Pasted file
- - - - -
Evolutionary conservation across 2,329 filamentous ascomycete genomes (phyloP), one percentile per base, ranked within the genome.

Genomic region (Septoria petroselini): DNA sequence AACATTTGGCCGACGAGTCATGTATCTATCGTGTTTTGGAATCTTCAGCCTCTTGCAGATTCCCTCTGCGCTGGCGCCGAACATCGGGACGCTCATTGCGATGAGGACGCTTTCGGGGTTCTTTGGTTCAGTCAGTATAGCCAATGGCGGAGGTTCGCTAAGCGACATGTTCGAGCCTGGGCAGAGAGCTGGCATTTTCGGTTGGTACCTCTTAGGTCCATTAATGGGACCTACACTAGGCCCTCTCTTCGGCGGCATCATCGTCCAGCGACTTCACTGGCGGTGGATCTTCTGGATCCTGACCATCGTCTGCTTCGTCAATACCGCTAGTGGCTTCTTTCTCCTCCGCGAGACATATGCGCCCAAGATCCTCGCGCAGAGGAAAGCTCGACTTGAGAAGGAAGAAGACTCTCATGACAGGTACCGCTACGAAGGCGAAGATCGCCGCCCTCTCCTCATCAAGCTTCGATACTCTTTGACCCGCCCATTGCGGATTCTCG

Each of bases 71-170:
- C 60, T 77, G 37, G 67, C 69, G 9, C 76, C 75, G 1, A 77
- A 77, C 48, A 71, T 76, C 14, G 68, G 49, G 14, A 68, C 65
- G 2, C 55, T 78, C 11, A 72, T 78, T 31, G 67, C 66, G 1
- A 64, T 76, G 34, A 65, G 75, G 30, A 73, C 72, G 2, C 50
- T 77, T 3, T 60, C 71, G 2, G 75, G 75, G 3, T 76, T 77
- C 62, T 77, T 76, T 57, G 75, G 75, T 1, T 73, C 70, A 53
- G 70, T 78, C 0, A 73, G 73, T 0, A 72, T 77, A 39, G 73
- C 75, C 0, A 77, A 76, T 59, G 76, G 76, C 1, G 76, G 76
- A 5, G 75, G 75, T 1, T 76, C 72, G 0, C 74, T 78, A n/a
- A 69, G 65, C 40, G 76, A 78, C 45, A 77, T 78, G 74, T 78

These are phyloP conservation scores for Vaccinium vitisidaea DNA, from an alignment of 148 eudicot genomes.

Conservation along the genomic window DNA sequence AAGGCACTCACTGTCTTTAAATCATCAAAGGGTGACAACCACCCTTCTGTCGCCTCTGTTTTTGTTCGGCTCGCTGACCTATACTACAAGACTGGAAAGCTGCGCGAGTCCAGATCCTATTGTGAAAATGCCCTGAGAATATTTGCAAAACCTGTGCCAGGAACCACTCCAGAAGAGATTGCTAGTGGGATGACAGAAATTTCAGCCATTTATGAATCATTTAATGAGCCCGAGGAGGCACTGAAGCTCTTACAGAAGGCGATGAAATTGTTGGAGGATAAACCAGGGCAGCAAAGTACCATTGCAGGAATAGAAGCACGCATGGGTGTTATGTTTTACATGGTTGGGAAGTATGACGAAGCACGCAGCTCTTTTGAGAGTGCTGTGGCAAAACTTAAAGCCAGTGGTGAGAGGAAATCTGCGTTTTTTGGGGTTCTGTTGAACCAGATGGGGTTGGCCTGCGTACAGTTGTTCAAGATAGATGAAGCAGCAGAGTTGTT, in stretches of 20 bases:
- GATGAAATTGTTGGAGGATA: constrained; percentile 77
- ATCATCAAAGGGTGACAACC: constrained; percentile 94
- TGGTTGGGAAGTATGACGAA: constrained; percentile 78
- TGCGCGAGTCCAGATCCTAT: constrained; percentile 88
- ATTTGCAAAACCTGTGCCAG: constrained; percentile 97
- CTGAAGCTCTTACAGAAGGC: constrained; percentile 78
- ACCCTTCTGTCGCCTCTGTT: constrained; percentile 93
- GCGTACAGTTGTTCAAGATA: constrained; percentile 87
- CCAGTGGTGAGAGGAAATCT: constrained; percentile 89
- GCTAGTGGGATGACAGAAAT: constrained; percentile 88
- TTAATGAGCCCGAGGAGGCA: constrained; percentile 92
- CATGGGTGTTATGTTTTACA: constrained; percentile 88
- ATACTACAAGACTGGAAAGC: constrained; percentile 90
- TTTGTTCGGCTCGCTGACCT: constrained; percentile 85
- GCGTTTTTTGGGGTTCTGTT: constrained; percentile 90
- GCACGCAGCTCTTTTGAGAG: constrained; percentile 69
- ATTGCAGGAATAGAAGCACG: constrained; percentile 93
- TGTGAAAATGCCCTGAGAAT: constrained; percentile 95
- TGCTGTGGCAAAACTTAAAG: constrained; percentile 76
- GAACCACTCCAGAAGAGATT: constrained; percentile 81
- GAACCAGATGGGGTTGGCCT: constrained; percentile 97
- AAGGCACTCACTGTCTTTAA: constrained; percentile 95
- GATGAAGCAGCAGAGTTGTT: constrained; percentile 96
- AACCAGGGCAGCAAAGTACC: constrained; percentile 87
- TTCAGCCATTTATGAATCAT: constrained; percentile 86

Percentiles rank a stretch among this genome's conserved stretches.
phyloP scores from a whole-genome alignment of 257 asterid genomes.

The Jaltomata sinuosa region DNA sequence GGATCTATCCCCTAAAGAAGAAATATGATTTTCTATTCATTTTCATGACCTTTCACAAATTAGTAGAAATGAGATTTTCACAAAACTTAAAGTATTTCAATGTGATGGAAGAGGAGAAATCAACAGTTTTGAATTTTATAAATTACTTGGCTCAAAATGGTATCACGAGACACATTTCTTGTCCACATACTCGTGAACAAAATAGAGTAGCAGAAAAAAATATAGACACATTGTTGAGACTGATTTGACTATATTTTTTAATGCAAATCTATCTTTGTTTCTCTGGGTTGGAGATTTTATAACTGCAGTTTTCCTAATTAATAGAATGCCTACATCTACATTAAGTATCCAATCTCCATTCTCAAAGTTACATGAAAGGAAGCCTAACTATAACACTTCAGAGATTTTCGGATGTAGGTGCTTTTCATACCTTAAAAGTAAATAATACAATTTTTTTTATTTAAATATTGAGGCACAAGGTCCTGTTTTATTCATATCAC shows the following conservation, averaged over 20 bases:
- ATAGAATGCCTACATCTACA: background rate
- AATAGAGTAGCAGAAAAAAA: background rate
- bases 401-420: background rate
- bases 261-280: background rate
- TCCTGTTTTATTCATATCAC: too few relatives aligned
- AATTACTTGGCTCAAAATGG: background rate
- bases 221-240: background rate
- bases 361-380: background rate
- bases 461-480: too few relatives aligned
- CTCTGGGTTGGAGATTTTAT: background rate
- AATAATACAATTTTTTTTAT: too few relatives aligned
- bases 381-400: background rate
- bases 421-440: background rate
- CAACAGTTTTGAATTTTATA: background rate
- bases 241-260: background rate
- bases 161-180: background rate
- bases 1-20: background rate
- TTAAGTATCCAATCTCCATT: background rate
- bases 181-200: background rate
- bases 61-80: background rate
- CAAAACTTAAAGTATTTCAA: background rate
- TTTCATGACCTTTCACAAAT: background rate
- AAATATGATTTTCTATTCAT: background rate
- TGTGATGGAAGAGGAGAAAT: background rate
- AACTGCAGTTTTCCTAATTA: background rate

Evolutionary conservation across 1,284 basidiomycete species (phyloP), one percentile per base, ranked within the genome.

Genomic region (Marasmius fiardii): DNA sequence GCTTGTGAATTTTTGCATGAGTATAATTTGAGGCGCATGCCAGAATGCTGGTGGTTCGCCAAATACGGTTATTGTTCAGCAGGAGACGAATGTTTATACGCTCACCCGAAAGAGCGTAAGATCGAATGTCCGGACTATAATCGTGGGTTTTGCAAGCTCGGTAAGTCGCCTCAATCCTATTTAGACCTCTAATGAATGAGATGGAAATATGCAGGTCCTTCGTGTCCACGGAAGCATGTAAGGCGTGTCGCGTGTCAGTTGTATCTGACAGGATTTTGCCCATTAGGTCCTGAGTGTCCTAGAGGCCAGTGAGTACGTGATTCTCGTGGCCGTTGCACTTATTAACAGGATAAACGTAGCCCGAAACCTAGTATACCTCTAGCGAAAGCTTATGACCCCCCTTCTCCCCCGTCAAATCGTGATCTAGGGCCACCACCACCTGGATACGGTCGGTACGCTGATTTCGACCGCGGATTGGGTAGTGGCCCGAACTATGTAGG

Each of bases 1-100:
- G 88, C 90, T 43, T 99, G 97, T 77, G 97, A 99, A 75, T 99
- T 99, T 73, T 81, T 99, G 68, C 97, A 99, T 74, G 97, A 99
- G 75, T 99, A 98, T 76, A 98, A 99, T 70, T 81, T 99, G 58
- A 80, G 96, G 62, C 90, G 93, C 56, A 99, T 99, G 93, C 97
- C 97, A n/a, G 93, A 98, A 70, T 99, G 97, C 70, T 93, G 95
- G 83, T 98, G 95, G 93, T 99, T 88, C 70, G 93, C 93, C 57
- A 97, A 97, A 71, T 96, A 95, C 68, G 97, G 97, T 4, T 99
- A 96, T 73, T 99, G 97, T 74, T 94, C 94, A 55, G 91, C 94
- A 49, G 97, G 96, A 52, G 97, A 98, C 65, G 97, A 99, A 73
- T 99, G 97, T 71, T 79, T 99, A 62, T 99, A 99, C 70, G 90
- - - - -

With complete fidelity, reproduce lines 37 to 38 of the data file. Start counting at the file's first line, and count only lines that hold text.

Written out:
- AAGGCACTCACTGTCTTTAA: constrained; percentile 95
- GATGAAGCAGCAGAGTTGTT: constrained; percentile 96